As many of you know I have spent my career working with teen age students on the Autism Spectrum. It has been one of the highlights of my career and something I can be proud of as I look back on my career.

 It has also been a goal of mine to have a forum for parents and teachers to find resources and inspiration to teach Random Acts of Kindness. Sometimes, a short story from Facebook is all we need to see examples of  humor and compassion from each other. 

This story has been passed around the Facebook and other Social Medias. It is such a beautiful story of compassion, understanding, respect and humor that I had to share it with all of you. Kudos to Chili's and their management!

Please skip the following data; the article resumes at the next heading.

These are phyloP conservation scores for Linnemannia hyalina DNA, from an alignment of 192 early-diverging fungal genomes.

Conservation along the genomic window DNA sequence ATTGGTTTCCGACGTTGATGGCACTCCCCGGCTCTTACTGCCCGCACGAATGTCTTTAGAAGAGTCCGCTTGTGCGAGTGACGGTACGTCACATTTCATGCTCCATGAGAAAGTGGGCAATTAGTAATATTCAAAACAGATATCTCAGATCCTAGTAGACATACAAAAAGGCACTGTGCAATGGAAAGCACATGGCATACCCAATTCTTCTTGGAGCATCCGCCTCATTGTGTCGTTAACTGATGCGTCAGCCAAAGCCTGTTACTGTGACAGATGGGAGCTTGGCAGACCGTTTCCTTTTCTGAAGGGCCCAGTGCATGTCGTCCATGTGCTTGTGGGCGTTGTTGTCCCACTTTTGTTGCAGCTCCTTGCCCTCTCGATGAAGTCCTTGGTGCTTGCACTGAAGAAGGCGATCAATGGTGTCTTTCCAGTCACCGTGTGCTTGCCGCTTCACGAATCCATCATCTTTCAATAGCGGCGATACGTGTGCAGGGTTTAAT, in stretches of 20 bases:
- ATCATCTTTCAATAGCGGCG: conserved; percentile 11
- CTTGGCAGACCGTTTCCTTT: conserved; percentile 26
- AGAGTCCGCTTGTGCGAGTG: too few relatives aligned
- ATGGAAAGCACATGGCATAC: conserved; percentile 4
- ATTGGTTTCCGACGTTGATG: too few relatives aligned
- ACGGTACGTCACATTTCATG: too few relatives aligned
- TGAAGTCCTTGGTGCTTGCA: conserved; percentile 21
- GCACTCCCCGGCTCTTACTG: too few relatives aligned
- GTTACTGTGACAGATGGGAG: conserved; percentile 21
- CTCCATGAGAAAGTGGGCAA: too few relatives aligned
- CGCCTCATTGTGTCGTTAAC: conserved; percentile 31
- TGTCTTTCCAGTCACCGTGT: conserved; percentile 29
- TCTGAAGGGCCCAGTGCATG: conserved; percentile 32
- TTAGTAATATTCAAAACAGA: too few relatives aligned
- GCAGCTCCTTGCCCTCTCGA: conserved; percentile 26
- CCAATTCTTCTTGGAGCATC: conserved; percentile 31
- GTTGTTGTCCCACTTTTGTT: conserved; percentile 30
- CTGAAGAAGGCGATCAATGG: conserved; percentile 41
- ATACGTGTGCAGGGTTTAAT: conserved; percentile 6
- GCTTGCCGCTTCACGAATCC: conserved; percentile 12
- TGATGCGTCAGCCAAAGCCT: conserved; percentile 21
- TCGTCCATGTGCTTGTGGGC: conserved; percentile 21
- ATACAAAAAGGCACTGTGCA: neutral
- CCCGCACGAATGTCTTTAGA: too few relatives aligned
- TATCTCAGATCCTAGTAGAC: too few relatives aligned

"I want to share the experience that my husband, 7 year old autistic sister and I had today at the Chili’s location in Midvale, UT. Arianna, my little sister, didn’t waste any time when our waitress, Lauren, greeted us at our table. Arianna promptly ordered her cheeseburger with pickles, french fries, and chocolate milk before Lauren could even take our drink order. Lauren smiled and told Arianna, “Okay! I’ll be right back with your chocolate milk!”. When we got our food I was wondering why Arianna wouldn’t touch her cheeseburger, but was going to town on her french fries. I asked her, “Arianna are you going to eat your cheeseburger?” She calmly said, “No, I don’t want it.” Cheeseburgers, or ‘Krabby Patties’ as we sometimes call them, are her FAVORITE! So this behavior was VERY strange. So I asked her, “Why don’t you want it?”. She replied, “It’s broken. I need another one thats fixed.” Then it dawned on me why she wasn’t eating it. It’s because it was cut in half. Being a child with autism, she has to have certain things in a particular order at all times. One slight change in her routine can change the course of the day instantly. When Lauren came back to check on us, I asked if we could order another cheeseburger and just add it to our check. She had a concerned look on her face so I explained that Arianna has autism, and that in her mind, because the cheeseburger was cut in half, she thinks its broken and can’t eat it. I told Lauren I knew it sounded silly, but if we could just order an additional one we will gladly pay for it because there was nothing wrong with the one that was originally brought out. Lauren was so sweet and just smiled and went along with Arianna, telling her “I brought you a broken cheeseburger?! You know what, I’ll have them cook you a new one!” I loved this because rather than just taking it from the table, she actually TOLD Arianna what she was doing. While this seems insignificant, by her telling Arianna what she was doing, we avoided a melt down. The manager, Bradley Cottermole, then came to our table, kneeled down, and said to Arianna, “I heard we gave you a broken cheeseburger! I am so sorry about that! We are making you a brand new one that isn’t broken, with pickles! I’ll bring you some french fries to munch on while you’re waiting, ok?” A couple of minutes later, Lauren arrived back at our table with cheeseburger #2. Arianna said, “OH FANK YOU! You fixded my cheeseburger!” When Lauren walked away, Arianna just sat there for a second and looked at her new burger. She looked like so deep in thought....just staring at it....then she let out a big ”OH I missed you!!” and started kissing the burger over and over again. I showed Lauren this picture and said, “I think we glorified the cheeseburger too much!” She busted up laughing, and asked if she could go show her manager. She came back a minute later and said she showed everyone in the back kitchen area too, and that it made them all laugh and smile. I was so touched by this experience. Especially since I know people who have been asked to leave restaurants when their child with autism is being disruptive. I expected a few different things with this scenario based on past experiences, but I did NOT expect such kind and compassionate mannerisms from Lauren and Bradley. Everyone, from the hostess to the chef, played a role in what most people would think isn’t a big deal. But this entirely shaped how the rest of our day would go. I know...a cheeseburger cut in half literally could make or break our day. In this case thanks to the professionalism of the crew in Midvale, it made our day. And I’m sure Arianna brightened up at least one of the employees days with her silly little personality. Thank you."